With a passion that stretches a cosmic environment far beyond academia, in 1987 Harner left the university milieu and co-founded, with his wife Sandra Harner, the Foundation for Shamanic Studies, where they spent decades preserving, studying, and teaching shamanism. While Shuar and Shipibo shamans told him that the only way to access the “really real” was to take psychedelic substances, Harner and his foundation knew and taught shamanic methods of drumming, visualisation and other non-psychedelic techniques. The Foundation recently released a wonderful 1-hour documentary The Way of the Shaman: The Work of Michael and Sandra Harnerwhich you can stream for free online. The documentary tells the story of Michael and Sandra Harner in the history and development of “core shamanism”.

The scope of Harner’s knowledge and influence will be cherished for generations to come. His shamanic path was long and wide. The energy for his legacy was deeply activated when he was training in the craft of ayahuasca shamanism with the Shuar of Ecuador and Peru. His first ayahuasca experience was a profound initiation of sorts. After recounting it to an elderly blind Shuar shaman, the elder responded, “You can surely be a master shaman”. Here is an excerpt of his first ayahuasca experience, as described in his book The Way of the Shaman:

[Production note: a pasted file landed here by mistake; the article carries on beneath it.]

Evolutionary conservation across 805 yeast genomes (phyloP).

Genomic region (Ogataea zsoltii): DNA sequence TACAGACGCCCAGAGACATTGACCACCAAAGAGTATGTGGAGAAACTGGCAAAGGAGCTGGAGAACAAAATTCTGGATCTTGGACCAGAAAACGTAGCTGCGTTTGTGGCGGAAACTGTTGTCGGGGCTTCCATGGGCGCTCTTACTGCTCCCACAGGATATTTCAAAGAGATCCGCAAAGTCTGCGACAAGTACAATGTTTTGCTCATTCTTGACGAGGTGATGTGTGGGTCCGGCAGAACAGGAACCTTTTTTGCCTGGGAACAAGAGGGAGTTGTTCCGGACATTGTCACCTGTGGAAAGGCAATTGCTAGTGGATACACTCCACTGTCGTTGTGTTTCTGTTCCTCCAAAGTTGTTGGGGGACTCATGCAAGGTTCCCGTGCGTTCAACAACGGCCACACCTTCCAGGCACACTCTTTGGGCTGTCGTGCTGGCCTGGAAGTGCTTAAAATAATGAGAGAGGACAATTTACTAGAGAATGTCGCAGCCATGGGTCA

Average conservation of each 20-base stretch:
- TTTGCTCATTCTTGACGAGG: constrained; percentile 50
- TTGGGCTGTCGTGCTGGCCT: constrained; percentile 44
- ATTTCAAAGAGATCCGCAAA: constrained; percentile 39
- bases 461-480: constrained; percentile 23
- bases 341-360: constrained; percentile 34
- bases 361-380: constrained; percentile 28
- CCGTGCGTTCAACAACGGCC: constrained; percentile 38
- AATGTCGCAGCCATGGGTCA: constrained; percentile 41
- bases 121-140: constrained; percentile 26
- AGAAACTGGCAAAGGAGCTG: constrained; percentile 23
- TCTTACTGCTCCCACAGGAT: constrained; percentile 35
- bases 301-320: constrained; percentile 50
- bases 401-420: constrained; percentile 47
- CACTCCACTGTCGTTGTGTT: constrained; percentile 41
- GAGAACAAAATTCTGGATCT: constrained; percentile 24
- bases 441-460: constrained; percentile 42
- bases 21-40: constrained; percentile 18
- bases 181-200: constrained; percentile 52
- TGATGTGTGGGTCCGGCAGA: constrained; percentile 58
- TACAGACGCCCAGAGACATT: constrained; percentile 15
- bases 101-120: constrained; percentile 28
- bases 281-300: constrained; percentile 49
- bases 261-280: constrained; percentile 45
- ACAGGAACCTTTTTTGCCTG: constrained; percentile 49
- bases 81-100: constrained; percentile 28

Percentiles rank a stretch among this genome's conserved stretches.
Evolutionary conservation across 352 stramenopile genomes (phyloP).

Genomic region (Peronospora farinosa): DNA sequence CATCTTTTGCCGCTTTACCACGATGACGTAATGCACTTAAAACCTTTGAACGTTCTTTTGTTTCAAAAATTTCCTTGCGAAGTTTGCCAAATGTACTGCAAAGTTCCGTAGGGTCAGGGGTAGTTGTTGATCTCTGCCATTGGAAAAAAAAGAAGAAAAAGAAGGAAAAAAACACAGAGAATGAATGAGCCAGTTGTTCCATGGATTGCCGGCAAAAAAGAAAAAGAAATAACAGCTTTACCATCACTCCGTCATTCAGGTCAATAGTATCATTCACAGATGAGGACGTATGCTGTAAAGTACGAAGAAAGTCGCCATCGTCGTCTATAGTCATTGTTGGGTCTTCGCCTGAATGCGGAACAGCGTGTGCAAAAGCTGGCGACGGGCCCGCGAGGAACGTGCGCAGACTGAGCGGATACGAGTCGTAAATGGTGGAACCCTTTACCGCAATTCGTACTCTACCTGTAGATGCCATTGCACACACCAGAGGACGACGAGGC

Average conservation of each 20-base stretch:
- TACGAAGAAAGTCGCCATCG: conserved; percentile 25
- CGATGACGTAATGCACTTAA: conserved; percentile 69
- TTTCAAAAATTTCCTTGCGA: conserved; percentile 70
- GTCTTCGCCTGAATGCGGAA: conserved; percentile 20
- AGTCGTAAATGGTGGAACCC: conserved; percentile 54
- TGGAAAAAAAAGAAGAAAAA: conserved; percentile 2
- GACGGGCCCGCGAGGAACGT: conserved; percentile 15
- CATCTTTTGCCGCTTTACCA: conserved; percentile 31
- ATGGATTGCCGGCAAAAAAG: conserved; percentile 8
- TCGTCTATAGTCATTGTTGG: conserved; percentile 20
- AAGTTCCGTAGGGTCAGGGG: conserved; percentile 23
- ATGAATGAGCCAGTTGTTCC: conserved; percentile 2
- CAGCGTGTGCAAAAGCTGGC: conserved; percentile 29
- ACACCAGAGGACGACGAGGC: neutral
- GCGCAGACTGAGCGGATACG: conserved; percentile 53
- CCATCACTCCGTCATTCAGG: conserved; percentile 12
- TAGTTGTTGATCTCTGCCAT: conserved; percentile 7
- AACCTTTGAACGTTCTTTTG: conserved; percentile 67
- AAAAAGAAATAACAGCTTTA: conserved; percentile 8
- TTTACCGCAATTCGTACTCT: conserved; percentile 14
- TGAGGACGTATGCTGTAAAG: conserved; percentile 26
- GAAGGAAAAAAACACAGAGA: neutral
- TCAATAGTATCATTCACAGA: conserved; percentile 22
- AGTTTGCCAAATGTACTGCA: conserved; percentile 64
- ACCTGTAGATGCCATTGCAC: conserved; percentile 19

The Way of the Shaman
Published in 1980, Harper One
My jaw began to fell numb, and the numbness was moving up to my temples. Overhead the faint lines became brighter, and gradually interlaced to form a canopy resembling a geometric mosaic of stained glass. The bright violent hues formed an ever-expanding roof above me. Within this celestial cavern, I heard the sound of water grow louder and I could see the dim figures engaged in shadowy movements. As my eyes seemed to adjust to the gloom, the moving scene resolved into something resembling a huge fun house, a supernatural carnival of demons.